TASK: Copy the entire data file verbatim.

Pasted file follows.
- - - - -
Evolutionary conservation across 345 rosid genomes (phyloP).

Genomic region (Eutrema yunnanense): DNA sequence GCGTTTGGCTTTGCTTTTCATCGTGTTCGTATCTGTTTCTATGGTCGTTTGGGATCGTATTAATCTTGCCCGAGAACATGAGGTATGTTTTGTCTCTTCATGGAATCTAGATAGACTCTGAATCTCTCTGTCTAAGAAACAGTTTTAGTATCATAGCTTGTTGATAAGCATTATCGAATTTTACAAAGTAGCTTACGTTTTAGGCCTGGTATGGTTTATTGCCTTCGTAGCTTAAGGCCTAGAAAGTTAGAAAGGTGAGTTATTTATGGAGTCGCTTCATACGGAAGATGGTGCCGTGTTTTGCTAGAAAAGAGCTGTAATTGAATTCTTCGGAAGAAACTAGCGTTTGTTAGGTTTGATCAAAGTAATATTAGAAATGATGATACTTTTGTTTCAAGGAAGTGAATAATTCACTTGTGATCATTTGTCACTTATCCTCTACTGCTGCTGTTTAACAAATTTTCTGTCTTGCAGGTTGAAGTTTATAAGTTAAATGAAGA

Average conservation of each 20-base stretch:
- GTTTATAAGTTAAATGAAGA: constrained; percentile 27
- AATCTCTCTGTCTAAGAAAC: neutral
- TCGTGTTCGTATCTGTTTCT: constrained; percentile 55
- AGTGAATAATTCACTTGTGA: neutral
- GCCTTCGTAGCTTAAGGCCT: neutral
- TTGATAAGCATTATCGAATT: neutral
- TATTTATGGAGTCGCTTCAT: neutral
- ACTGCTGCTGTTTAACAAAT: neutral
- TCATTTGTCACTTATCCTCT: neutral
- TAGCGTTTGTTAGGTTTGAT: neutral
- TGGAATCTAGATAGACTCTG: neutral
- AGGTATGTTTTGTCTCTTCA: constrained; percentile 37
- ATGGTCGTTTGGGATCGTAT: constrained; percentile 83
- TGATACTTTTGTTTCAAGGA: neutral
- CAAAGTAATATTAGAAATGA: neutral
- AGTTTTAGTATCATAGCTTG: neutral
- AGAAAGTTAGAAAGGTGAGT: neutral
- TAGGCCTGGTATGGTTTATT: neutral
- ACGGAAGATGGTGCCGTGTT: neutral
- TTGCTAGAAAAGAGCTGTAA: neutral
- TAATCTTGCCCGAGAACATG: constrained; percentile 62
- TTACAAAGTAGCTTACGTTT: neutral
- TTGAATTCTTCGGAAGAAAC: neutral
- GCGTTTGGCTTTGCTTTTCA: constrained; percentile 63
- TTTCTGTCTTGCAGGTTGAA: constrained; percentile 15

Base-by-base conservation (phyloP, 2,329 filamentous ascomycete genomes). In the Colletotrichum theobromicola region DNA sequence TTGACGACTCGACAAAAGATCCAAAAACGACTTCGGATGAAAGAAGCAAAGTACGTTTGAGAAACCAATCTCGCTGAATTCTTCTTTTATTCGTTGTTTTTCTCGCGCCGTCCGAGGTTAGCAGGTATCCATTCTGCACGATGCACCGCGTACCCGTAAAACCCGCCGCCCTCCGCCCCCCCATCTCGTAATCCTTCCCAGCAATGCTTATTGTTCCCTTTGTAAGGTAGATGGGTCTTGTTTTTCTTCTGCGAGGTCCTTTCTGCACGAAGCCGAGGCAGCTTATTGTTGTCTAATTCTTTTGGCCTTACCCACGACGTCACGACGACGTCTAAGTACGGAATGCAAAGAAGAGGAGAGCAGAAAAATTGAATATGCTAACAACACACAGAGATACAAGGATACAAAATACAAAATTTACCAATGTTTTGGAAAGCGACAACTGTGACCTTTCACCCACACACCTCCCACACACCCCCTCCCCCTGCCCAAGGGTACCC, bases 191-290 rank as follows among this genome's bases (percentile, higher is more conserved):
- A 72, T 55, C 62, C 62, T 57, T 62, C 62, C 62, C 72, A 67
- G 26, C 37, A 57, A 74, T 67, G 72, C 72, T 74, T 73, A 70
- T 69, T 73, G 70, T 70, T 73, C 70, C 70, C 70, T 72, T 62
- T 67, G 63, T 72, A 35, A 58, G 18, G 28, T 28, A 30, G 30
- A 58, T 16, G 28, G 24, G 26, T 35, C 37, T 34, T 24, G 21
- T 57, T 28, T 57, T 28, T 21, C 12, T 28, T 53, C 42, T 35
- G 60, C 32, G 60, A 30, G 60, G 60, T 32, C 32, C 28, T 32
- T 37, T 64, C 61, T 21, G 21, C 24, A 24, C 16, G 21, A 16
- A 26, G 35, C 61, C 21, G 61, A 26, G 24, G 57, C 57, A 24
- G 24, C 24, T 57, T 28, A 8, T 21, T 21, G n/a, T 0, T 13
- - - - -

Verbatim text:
Evolutionary conservation across 345 rosid genomes (phyloP).

Genomic region (Eutrema yunnanense): DNA sequence GCGTTTGGCTTTGCTTTTCATCGTGTTCGTATCTGTTTCTATGGTCGTTTGGGATCGTATTAATCTTGCCCGAGAACATGAGGTATGTTTTGTCTCTTCATGGAATCTAGATAGACTCTGAATCTCTCTGTCTAAGAAACAGTTTTAGTATCATAGCTTGTTGATAAGCATTATCGAATTTTACAAAGTAGCTTACGTTTTAGGCCTGGTATGGTTTATTGCCTTCGTAGCTTAAGGCCTAGAAAGTTAGAAAGGTGAGTTATTTATGGAGTCGCTTCATACGGAAGATGGTGCCGTGTTTTGCTAGAAAAGAGCTGTAATTGAATTCTTCGGAAGAAACTAGCGTTTGTTAGGTTTGATCAAAGTAATATTAGAAATGATGATACTTTTGTTTCAAGGAAGTGAATAATTCACTTGTGATCATTTGTCACTTATCCTCTACTGCTGCTGTTTAACAAATTTTCTGTCTTGCAGGTTGAAGTTTATAAGTTAAATGAAGA

Average conservation of each 20-base stretch:
- GTTTATAAGTTAAATGAAGA: constrained; percentile 27
- AATCTCTCTGTCTAAGAAAC: neutral
- TCGTGTTCGTATCTGTTTCT: constrained; percentile 55
- AGTGAATAATTCACTTGTGA: neutral
- GCCTTCGTAGCTTAAGGCCT: neutral
- TTGATAAGCATTATCGAATT: neutral
- TATTTATGGAGTCGCTTCAT: neutral
- ACTGCTGCTGTTTAACAAAT: neutral
- TCATTTGTCACTTATCCTCT: neutral
- TAGCGTTTGTTAGGTTTGAT: neutral
- TGGAATCTAGATAGACTCTG: neutral
- AGGTATGTTTTGTCTCTTCA: constrained; percentile 37
- ATGGTCGTTTGGGATCGTAT: constrained; percentile 83
- TGATACTTTTGTTTCAAGGA: neutral
- CAAAGTAATATTAGAAATGA: neutral
- AGTTTTAGTATCATAGCTTG: neutral
- AGAAAGTTAGAAAGGTGAGT: neutral
- TAGGCCTGGTATGGTTTATT: neutral
- ACGGAAGATGGTGCCGTGTT: neutral
- TTGCTAGAAAAGAGCTGTAA: neutral
- TAATCTTGCCCGAGAACATG: constrained; percentile 62
- TTACAAAGTAGCTTACGTTT: neutral
- TTGAATTCTTCGGAAGAAAC: neutral
- GCGTTTGGCTTTGCTTTTCA: constrained; percentile 63
- TTTCTGTCTTGCAGGTTGAA: constrained; percentile 15

Base-by-base conservation (phyloP, 2,329 filamentous ascomycete genomes). In the Colletotrichum theobromicola region DNA sequence TTGACGACTCGACAAAAGATCCAAAAACGACTTCGGATGAAAGAAGCAAAGTACGTTTGAGAAACCAATCTCGCTGAATTCTTCTTTTATTCGTTGTTTTTCTCGCGCCGTCCGAGGTTAGCAGGTATCCATTCTGCACGATGCACCGCGTACCCGTAAAACCCGCCGCCCTCCGCCCCCCCATCTCGTAATCCTTCCCAGCAATGCTTATTGTTCCCTTTGTAAGGTAGATGGGTCTTGTTTTTCTTCTGCGAGGTCCTTTCTGCACGAAGCCGAGGCAGCTTATTGTTGTCTAATTCTTTTGGCCTTACCCACGACGTCACGACGACGTCTAAGTACGGAATGCAAAGAAGAGGAGAGCAGAAAAATTGAATATGCTAACAACACACAGAGATACAAGGATACAAAATACAAAATTTACCAATGTTTTGGAAAGCGACAACTGTGACCTTTCACCCACACACCTCCCACACACCCCCTCCCCCTGCCCAAGGGTACCC, bases 191-290 rank as follows among this genome's bases (percentile, higher is more conserved):
- A 72, T 55, C 62, C 62, T 57, T 62, C 62, C 62, C 72, A 67
- G 26, C 37, A 57, A 74, T 67, G 72, C 72, T 74, T 73, A 70
- T 69, T 73, G 70, T 70, T 73, C 70, C 70, C 70, T 72, T 62
- T 67, G 63, T 72, A 35, A 58, G 18, G 28, T 28, A 30, G 30
- A 58, T 16, G 28, G 24, G 26, T 35, C 37, T 34, T 24, G 21
- T 57, T 28, T 57, T 28, T 21, C 12, T 28, T 53, C 42, T 35
- G 60, C 32, G 60, A 30, G 60, G 60, T 32, C 32, C 28, T 32
- T 37, T 64, C 61, T 21, G 21, C 24, A 24, C 16, G 21, A 16
- A 26, G 35, C 61, C 21, G 61, A 26, G 24, G 57, C 57, A 24
- G 24, C 24, T 57, T 28, A 8, T 21, T 21, G n/a, T 0, T 13